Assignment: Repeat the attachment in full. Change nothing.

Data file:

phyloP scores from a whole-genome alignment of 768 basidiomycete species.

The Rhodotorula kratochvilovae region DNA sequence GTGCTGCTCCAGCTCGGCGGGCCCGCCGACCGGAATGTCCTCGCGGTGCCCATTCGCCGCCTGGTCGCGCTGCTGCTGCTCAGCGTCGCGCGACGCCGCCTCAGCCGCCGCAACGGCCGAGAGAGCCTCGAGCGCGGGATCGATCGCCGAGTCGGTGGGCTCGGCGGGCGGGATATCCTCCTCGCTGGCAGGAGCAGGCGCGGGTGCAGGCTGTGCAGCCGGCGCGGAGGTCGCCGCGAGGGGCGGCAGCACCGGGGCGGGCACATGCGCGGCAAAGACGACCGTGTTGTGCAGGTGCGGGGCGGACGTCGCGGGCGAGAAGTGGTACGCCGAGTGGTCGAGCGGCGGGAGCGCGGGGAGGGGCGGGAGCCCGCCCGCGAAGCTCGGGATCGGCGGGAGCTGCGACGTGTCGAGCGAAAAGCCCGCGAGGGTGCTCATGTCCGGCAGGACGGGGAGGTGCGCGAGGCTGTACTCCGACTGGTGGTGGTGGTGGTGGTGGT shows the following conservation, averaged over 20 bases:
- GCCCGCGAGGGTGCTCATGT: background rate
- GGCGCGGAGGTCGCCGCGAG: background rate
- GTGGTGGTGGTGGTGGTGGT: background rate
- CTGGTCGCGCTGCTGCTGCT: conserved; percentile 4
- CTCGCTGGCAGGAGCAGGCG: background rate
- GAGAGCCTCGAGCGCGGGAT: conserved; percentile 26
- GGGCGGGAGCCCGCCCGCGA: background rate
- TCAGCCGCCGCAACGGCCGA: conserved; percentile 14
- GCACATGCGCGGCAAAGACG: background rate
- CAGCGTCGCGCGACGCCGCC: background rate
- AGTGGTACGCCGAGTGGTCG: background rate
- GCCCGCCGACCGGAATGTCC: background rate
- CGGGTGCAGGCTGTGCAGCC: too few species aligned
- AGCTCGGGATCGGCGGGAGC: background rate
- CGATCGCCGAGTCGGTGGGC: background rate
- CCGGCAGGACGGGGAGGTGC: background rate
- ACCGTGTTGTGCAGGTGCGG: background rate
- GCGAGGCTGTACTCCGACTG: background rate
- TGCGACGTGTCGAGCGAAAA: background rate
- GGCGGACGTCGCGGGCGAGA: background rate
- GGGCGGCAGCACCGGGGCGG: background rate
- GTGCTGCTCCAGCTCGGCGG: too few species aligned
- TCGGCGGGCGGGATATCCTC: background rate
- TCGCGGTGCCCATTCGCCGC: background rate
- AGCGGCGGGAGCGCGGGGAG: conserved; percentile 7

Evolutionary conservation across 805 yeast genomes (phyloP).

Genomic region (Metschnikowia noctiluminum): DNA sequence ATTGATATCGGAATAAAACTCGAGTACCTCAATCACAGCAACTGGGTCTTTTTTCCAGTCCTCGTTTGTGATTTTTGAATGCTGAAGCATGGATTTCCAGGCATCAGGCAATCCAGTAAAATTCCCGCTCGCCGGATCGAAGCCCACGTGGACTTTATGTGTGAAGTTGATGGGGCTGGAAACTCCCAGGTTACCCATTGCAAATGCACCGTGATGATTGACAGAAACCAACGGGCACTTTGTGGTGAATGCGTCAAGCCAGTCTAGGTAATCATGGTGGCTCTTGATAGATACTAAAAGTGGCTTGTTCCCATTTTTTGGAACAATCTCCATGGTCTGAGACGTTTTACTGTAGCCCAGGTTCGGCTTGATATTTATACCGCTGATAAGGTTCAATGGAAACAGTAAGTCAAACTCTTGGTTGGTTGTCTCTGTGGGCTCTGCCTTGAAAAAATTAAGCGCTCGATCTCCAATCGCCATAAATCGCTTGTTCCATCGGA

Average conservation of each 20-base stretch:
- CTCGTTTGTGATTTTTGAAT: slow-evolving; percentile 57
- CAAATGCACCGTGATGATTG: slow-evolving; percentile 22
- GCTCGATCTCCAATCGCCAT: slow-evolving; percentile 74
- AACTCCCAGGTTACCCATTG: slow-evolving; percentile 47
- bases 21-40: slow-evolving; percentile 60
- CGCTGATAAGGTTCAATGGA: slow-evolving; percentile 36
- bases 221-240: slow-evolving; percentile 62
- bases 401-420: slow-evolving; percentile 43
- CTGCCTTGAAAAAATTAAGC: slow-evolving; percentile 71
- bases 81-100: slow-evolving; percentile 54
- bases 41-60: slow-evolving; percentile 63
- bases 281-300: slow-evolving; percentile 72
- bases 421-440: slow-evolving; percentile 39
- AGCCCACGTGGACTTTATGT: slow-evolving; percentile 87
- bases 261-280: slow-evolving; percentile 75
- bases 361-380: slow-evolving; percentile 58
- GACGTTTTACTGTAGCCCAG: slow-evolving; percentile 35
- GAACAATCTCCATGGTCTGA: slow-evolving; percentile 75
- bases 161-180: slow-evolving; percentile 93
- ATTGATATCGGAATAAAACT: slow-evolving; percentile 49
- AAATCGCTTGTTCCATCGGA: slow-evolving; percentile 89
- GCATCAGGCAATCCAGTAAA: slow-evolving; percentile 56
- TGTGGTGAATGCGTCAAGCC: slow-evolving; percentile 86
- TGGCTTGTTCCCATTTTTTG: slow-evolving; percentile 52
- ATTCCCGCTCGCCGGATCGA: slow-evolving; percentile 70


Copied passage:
phyloP scores from a whole-genome alignment of 768 basidiomycete species.

The Rhodotorula kratochvilovae region DNA sequence GTGCTGCTCCAGCTCGGCGGGCCCGCCGACCGGAATGTCCTCGCGGTGCCCATTCGCCGCCTGGTCGCGCTGCTGCTGCTCAGCGTCGCGCGACGCCGCCTCAGCCGCCGCAACGGCCGAGAGAGCCTCGAGCGCGGGATCGATCGCCGAGTCGGTGGGCTCGGCGGGCGGGATATCCTCCTCGCTGGCAGGAGCAGGCGCGGGTGCAGGCTGTGCAGCCGGCGCGGAGGTCGCCGCGAGGGGCGGCAGCACCGGGGCGGGCACATGCGCGGCAAAGACGACCGTGTTGTGCAGGTGCGGGGCGGACGTCGCGGGCGAGAAGTGGTACGCCGAGTGGTCGAGCGGCGGGAGCGCGGGGAGGGGCGGGAGCCCGCCCGCGAAGCTCGGGATCGGCGGGAGCTGCGACGTGTCGAGCGAAAAGCCCGCGAGGGTGCTCATGTCCGGCAGGACGGGGAGGTGCGCGAGGCTGTACTCCGACTGGTGGTGGTGGTGGTGGTGGT shows the following conservation, averaged over 20 bases:
- GCCCGCGAGGGTGCTCATGT: background rate
- GGCGCGGAGGTCGCCGCGAG: background rate
- GTGGTGGTGGTGGTGGTGGT: background rate
- CTGGTCGCGCTGCTGCTGCT: conserved; percentile 4
- CTCGCTGGCAGGAGCAGGCG: background rate
- GAGAGCCTCGAGCGCGGGAT: conserved; percentile 26
- GGGCGGGAGCCCGCCCGCGA: background rate
- TCAGCCGCCGCAACGGCCGA: conserved; percentile 14
- GCACATGCGCGGCAAAGACG: background rate
- CAGCGTCGCGCGACGCCGCC: background rate
- AGTGGTACGCCGAGTGGTCG: background rate
- GCCCGCCGACCGGAATGTCC: background rate
- CGGGTGCAGGCTGTGCAGCC: too few species aligned
- AGCTCGGGATCGGCGGGAGC: background rate
- CGATCGCCGAGTCGGTGGGC: background rate
- CCGGCAGGACGGGGAGGTGC: background rate
- ACCGTGTTGTGCAGGTGCGG: background rate
- GCGAGGCTGTACTCCGACTG: background rate
- TGCGACGTGTCGAGCGAAAA: background rate
- GGCGGACGTCGCGGGCGAGA: background rate
- GGGCGGCAGCACCGGGGCGG: background rate
- GTGCTGCTCCAGCTCGGCGG: too few species aligned
- TCGGCGGGCGGGATATCCTC: background rate
- TCGCGGTGCCCATTCGCCGC: background rate
- AGCGGCGGGAGCGCGGGGAG: conserved; percentile 7

Evolutionary conservation across 805 yeast genomes (phyloP).

Genomic region (Metschnikowia noctiluminum): DNA sequence ATTGATATCGGAATAAAACTCGAGTACCTCAATCACAGCAACTGGGTCTTTTTTCCAGTCCTCGTTTGTGATTTTTGAATGCTGAAGCATGGATTTCCAGGCATCAGGCAATCCAGTAAAATTCCCGCTCGCCGGATCGAAGCCCACGTGGACTTTATGTGTGAAGTTGATGGGGCTGGAAACTCCCAGGTTACCCATTGCAAATGCACCGTGATGATTGACAGAAACCAACGGGCACTTTGTGGTGAATGCGTCAAGCCAGTCTAGGTAATCATGGTGGCTCTTGATAGATACTAAAAGTGGCTTGTTCCCATTTTTTGGAACAATCTCCATGGTCTGAGACGTTTTACTGTAGCCCAGGTTCGGCTTGATATTTATACCGCTGATAAGGTTCAATGGAAACAGTAAGTCAAACTCTTGGTTGGTTGTCTCTGTGGGCTCTGCCTTGAAAAAATTAAGCGCTCGATCTCCAATCGCCATAAATCGCTTGTTCCATCGGA

Average conservation of each 20-base stretch:
- CTCGTTTGTGATTTTTGAAT: slow-evolving; percentile 57
- CAAATGCACCGTGATGATTG: slow-evolving; percentile 22
- GCTCGATCTCCAATCGCCAT: slow-evolving; percentile 74
- AACTCCCAGGTTACCCATTG: slow-evolving; percentile 47
- bases 21-40: slow-evolving; percentile 60
- CGCTGATAAGGTTCAATGGA: slow-evolving; percentile 36
- bases 221-240: slow-evolving; percentile 62
- bases 401-420: slow-evolving; percentile 43
- CTGCCTTGAAAAAATTAAGC: slow-evolving; percentile 71
- bases 81-100: slow-evolving; percentile 54
- bases 41-60: slow-evolving; percentile 63
- bases 281-300: slow-evolving; percentile 72
- bases 421-440: slow-evolving; percentile 39
- AGCCCACGTGGACTTTATGT: slow-evolving; percentile 87
- bases 261-280: slow-evolving; percentile 75
- bases 361-380: slow-evolving; percentile 58
- GACGTTTTACTGTAGCCCAG: slow-evolving; percentile 35
- GAACAATCTCCATGGTCTGA: slow-evolving; percentile 75
- bases 161-180: slow-evolving; percentile 93
- ATTGATATCGGAATAAAACT: slow-evolving; percentile 49
- AAATCGCTTGTTCCATCGGA: slow-evolving; percentile 89
- GCATCAGGCAATCCAGTAAA: slow-evolving; percentile 56
- TGTGGTGAATGCGTCAAGCC: slow-evolving; percentile 86
- TGGCTTGTTCCCATTTTTTG: slow-evolving; percentile 52
- ATTCCCGCTCGCCGGATCGA: slow-evolving; percentile 70